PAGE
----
putting too much of the privacy burden on individuals. So he urges people to become more active in calling for new laws.
Harriet Pearson, a spokeswoman for International Business Machines Corp., agreed that the burden should be on companies, not on individuals. But, she added, "be an active and smart consumer, and make your views known" to the companies you do business with.
But must we really worry about what marketers and corporations know about us and think about us? Well, yes, say privacy and civil liberties activists. As companies amass personal information, they use their insights to discriminate between the most profitable people--and all the rest. In fact, that's becoming a central thrust of many marketing efforts.
That means you may never hear about certain deals because you're tagged as frugal or a bargain hunter. At the same time, law enforcement investigators (hopefully armed with subpoenas) are beginning to tap private data reservoirs, such as grocery purchases and electronic toll records. State and federal officials are using a massive new data system to track parents who owe child support.
Whatever you decide to do, begin now. Richard M. Smith, a computer security specialist in Brookline, Mass., who has exposed a series of security breaches on the Internet, recommends being especially careful online. "Any data that you give to Web sites might end up in other people's hands," Smith said.
Said Ari Schwartz, policy analyst at the Center for Democracy and Technology, another privacy-oriented group: "Individuals who take the necessary steps to protect their privacy now are getting a jump on the future."
An array of World Wide Web sites and books offer information and tools to help people better control their personal information. Here are some of them:
* The Online Guide to Practical Privacy Tools at the Electronic Privacy Information Center (www.epic.org/privacy/tools.html). EPIC offers links to encryption programs, anonymous surf services, anonymous e-mail services and related sites.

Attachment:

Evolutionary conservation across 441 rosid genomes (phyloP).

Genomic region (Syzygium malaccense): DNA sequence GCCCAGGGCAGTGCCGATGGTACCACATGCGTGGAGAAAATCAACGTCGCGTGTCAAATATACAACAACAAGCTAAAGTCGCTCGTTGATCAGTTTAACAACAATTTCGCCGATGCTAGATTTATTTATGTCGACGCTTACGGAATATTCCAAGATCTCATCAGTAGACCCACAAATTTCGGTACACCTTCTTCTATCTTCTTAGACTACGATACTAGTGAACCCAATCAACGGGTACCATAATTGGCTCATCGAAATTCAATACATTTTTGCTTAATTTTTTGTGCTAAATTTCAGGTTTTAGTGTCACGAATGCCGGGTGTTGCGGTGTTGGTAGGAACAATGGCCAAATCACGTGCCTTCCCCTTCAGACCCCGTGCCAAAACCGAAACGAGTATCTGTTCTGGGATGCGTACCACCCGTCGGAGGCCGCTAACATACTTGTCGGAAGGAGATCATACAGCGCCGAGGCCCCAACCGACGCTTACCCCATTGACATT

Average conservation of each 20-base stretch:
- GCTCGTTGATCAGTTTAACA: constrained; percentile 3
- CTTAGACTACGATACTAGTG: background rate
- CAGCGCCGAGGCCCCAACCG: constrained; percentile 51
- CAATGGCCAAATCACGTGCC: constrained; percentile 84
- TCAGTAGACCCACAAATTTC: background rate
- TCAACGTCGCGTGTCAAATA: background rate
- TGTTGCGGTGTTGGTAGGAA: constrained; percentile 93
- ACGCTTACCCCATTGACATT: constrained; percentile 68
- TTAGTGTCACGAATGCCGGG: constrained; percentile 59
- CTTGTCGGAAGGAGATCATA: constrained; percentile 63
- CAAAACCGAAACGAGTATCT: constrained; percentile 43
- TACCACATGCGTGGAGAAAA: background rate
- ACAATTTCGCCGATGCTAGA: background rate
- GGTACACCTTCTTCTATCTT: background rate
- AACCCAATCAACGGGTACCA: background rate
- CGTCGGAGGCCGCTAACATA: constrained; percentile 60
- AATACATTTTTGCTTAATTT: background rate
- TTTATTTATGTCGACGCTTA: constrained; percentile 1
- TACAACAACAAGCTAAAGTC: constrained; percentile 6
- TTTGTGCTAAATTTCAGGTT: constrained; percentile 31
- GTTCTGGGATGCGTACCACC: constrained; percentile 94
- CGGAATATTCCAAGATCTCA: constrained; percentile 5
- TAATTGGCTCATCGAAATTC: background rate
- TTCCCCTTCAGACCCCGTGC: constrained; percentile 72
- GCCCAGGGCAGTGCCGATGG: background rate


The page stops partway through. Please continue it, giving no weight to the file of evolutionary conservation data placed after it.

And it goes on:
* The Center for Democracy and Technology's data privacy pages (www.cdt.org/privacy/) include a new initiative to make it easier for people to remove their names from research, marketing and telemarketing databases. The group also offers background material about privacy.
* Junkbusters (www.junkbusters.com), a business specializing in privacy issues, has legal information, technical tools and other material of interest.
* The Federal Trade Commission has placed a strong emphasis on privacy at its Web site (www.ftc.gov). The agency provides easy access to new regulations governing the collection of information online. It also provides educational material about identity theft, online profiling and related subjects.
* The Direct Marketing Association maintains a variety of Web pages devoted to consumer and privacy issues (www.the-dma.org). Included are answers to frequently asked questions about data collection by marketers.
People who want to be removed from the mailing lists of participating business can write to the DMA at Mail Preference Service, Direct Marketing Association, P.O. Box 9008, Farmingdale, N.Y. 11735.
To register with the group's do-not-call file, write to Telephone Preference Service, Direct Marketing Association, P.O. Box 9014, Farmingdale, N.Y. 11735.
* "The Privacy Rights Handbook: How to Take Control of Your Personal Information,"by Beth Givens and the Privacy Rights Clearinghouse (Avon Books, $12.50) offers practical tips about medical records, telemarketing, computer privacy and much more. Privacy Rights Clearinghouse is at www.privacyrights.org.
--Robert O'Harrow Jr.